There are three requirements to earning a mage's name among the JanTep. The first is the strength to defend your family. The second is the ability to wield the high magics that protect our people. The third is simply to reach the age of sixteen. I was a few weeks shy of my birthday when I learned that I wouldn't be doing any of those things.
And we're off, into the duel. Kellen's problem is that he doesn't have magic. This is not a survivable problem. But Kellep does have a very, very clever mind. In a lesser book, Kellep would discover his magic and wipe the floor with his opponent, winning the acclaim of the crowd.
This is not a lesser book. Spellslinger is actually about a young outcast discovering and creating his own moral fiber. Kellep's struggle, although he doesn't realize it early in the book, is to become a decent human being in an indecent society. This is a far more interesting coming-of-age story than you usually get. When the Mysterious Stranger shows up, she's not a kindly wizard mentor. She's (possibly) not a wizard at all. She doesn't teach Kellep: she gives him opportunities to teach himself. Kellep acquires some new resources, but they are challenges as much as gifts.
Oh, the Mysterious Stranger kicks ass. I can't say more, because it would be a spoiler. She is compelling and ambiguous and funny and tough.
The characters are engrossing. The worldbuilding is unusual and clever. It's partly based around an original variant of a Tarot deck, but is in no way woo-woo; the cards do not predict your future, but (sometimes) illuminate your choices. The cards are playing cards, but are also a weapon. The cards have nothing to do -- as far as we know -- with the magic of the JanTep.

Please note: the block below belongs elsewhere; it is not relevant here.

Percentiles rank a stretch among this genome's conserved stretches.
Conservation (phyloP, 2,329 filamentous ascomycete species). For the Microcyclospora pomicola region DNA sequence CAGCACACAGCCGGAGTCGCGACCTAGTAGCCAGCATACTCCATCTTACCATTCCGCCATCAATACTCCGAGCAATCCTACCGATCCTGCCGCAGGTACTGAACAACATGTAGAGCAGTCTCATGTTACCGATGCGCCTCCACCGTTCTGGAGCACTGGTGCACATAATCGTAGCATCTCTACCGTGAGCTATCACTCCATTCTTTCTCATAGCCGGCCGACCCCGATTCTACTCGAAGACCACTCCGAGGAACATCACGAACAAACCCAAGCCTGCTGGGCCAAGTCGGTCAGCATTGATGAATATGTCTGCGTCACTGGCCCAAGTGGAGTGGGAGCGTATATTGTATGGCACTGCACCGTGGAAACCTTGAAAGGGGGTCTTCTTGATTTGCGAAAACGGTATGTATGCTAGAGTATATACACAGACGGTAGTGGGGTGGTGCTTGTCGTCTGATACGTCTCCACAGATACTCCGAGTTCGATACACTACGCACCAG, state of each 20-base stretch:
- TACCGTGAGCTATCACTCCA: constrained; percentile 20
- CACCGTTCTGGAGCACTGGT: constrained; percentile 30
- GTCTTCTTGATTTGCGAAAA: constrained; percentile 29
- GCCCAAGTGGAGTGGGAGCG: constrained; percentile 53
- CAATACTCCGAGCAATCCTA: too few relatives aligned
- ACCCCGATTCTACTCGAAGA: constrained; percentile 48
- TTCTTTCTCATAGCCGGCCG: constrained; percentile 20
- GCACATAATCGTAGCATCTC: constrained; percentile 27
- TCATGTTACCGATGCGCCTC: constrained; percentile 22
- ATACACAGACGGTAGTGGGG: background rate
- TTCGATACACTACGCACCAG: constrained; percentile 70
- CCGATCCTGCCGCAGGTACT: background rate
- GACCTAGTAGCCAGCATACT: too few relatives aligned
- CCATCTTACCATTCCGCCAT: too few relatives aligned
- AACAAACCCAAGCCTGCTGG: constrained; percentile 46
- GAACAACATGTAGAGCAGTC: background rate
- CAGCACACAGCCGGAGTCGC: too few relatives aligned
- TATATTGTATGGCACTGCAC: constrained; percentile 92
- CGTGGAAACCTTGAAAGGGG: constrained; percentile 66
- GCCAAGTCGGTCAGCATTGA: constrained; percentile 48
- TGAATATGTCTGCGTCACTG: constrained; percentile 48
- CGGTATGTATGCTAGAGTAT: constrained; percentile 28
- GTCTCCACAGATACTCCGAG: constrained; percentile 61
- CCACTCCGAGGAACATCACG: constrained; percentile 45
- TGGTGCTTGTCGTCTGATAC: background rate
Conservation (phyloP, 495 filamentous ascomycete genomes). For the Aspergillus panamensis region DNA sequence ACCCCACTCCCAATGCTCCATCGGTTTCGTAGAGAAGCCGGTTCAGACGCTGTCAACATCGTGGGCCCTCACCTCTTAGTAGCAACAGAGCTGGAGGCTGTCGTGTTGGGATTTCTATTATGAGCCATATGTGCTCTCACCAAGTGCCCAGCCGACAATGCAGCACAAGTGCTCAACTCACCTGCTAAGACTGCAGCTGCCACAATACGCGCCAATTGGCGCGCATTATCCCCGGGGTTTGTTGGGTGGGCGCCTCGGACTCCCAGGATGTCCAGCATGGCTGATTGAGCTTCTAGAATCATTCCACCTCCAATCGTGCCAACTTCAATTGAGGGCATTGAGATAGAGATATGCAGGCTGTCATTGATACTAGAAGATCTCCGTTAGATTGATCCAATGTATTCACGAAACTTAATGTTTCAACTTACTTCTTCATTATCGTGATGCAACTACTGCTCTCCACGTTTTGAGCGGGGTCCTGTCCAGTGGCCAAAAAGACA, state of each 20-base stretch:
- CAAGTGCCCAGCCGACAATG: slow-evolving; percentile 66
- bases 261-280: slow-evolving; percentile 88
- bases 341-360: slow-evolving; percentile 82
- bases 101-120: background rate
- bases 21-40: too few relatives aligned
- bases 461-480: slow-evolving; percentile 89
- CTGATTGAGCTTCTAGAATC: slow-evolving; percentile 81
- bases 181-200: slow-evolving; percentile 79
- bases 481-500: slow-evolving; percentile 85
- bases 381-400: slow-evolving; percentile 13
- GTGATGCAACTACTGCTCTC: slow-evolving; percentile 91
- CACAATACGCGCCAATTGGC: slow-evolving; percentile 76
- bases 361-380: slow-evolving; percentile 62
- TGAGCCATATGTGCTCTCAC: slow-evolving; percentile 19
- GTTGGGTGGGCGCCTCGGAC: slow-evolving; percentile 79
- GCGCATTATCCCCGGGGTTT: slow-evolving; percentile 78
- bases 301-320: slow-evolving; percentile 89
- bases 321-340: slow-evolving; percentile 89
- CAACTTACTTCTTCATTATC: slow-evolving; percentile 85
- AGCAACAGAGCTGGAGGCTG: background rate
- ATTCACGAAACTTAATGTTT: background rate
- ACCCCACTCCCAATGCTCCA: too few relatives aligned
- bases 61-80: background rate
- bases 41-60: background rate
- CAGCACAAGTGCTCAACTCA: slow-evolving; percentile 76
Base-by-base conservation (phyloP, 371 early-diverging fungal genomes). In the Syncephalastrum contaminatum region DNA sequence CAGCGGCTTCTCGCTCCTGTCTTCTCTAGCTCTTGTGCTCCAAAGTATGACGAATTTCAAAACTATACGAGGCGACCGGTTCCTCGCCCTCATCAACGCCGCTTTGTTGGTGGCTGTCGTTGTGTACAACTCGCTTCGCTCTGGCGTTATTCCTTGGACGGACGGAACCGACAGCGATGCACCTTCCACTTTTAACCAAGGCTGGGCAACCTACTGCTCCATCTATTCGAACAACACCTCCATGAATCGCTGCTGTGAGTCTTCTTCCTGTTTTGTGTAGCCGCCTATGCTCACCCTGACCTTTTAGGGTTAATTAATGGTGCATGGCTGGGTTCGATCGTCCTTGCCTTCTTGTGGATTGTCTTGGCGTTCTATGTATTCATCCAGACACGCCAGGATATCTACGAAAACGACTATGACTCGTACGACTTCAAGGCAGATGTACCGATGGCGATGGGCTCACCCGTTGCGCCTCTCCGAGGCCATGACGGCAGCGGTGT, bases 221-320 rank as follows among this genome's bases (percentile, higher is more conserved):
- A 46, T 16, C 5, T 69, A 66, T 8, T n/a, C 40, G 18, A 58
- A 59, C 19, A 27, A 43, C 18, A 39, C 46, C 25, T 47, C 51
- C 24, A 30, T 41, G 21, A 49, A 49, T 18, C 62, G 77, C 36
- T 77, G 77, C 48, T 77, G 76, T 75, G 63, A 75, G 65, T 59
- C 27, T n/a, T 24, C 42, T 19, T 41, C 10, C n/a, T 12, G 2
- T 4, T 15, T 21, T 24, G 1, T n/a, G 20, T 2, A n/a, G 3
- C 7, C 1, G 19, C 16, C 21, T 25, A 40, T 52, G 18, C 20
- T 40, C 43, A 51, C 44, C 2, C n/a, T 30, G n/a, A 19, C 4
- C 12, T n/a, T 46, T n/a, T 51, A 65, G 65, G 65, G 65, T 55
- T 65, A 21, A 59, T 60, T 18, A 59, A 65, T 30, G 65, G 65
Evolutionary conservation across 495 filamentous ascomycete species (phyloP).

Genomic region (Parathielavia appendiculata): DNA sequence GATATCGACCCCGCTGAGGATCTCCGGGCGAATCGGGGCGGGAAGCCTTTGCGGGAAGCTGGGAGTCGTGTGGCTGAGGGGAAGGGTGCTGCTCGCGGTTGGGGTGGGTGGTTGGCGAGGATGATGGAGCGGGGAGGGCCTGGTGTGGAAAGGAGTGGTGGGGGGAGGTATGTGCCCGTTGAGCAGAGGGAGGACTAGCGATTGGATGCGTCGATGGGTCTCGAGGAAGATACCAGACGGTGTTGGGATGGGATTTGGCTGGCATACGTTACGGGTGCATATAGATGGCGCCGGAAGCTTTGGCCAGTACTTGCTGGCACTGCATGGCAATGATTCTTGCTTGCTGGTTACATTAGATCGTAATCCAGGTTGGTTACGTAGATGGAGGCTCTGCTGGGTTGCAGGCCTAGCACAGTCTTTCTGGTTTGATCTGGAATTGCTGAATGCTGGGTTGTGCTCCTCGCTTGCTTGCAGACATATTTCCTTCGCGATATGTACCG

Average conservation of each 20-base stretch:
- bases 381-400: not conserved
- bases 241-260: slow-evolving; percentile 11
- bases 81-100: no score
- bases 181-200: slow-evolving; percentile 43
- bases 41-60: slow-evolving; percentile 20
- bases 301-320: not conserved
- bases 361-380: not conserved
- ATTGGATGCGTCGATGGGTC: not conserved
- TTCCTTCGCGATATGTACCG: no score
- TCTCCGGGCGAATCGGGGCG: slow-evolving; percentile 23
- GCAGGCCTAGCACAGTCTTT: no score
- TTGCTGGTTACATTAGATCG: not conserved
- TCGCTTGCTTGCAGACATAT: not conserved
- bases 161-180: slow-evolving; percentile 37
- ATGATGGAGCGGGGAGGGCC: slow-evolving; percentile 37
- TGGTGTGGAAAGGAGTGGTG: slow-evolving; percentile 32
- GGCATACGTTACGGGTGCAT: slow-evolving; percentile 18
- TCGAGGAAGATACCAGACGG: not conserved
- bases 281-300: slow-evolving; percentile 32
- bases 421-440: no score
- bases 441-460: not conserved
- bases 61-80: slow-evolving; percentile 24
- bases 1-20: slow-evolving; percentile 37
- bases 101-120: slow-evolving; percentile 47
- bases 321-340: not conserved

The book itself is gorgeous, in a way that made me extremely nostalgic. The red-and-black cover has two line drawings of the main characters, presented as a face card. (Don't look too closely at Kellep; it's a spoiler.) Red is used as a spot color, very effectively. There are interior illustrations of relevant Tarot cards at the beginning of each section. And the page edges (forget the technical term) are red! Taken as a whole, the book looks a bit like a deck of cards, which is, I'm sure intentional.
Here's the catch. There (as of time of writing) no U.S. or Canadian distributor of Spellslinger or its sequel, Shadowblack. If you're in North America and want to read them, you'll have to order from the, in my experience, reliable, fast, and cheap www.bookdepository.com or an equivalent.
Note: de Castell's Greatcoat books are also awesome. If you like the Musketeers books, you should love them. The nice thing is that they preserve the essential "three duelists against the world" spirit without either copying the plots or being pastiche-y. The second nice thing is that the author is a stage fight choreographer and is able to communicate fights clearly to the non-fighter (me).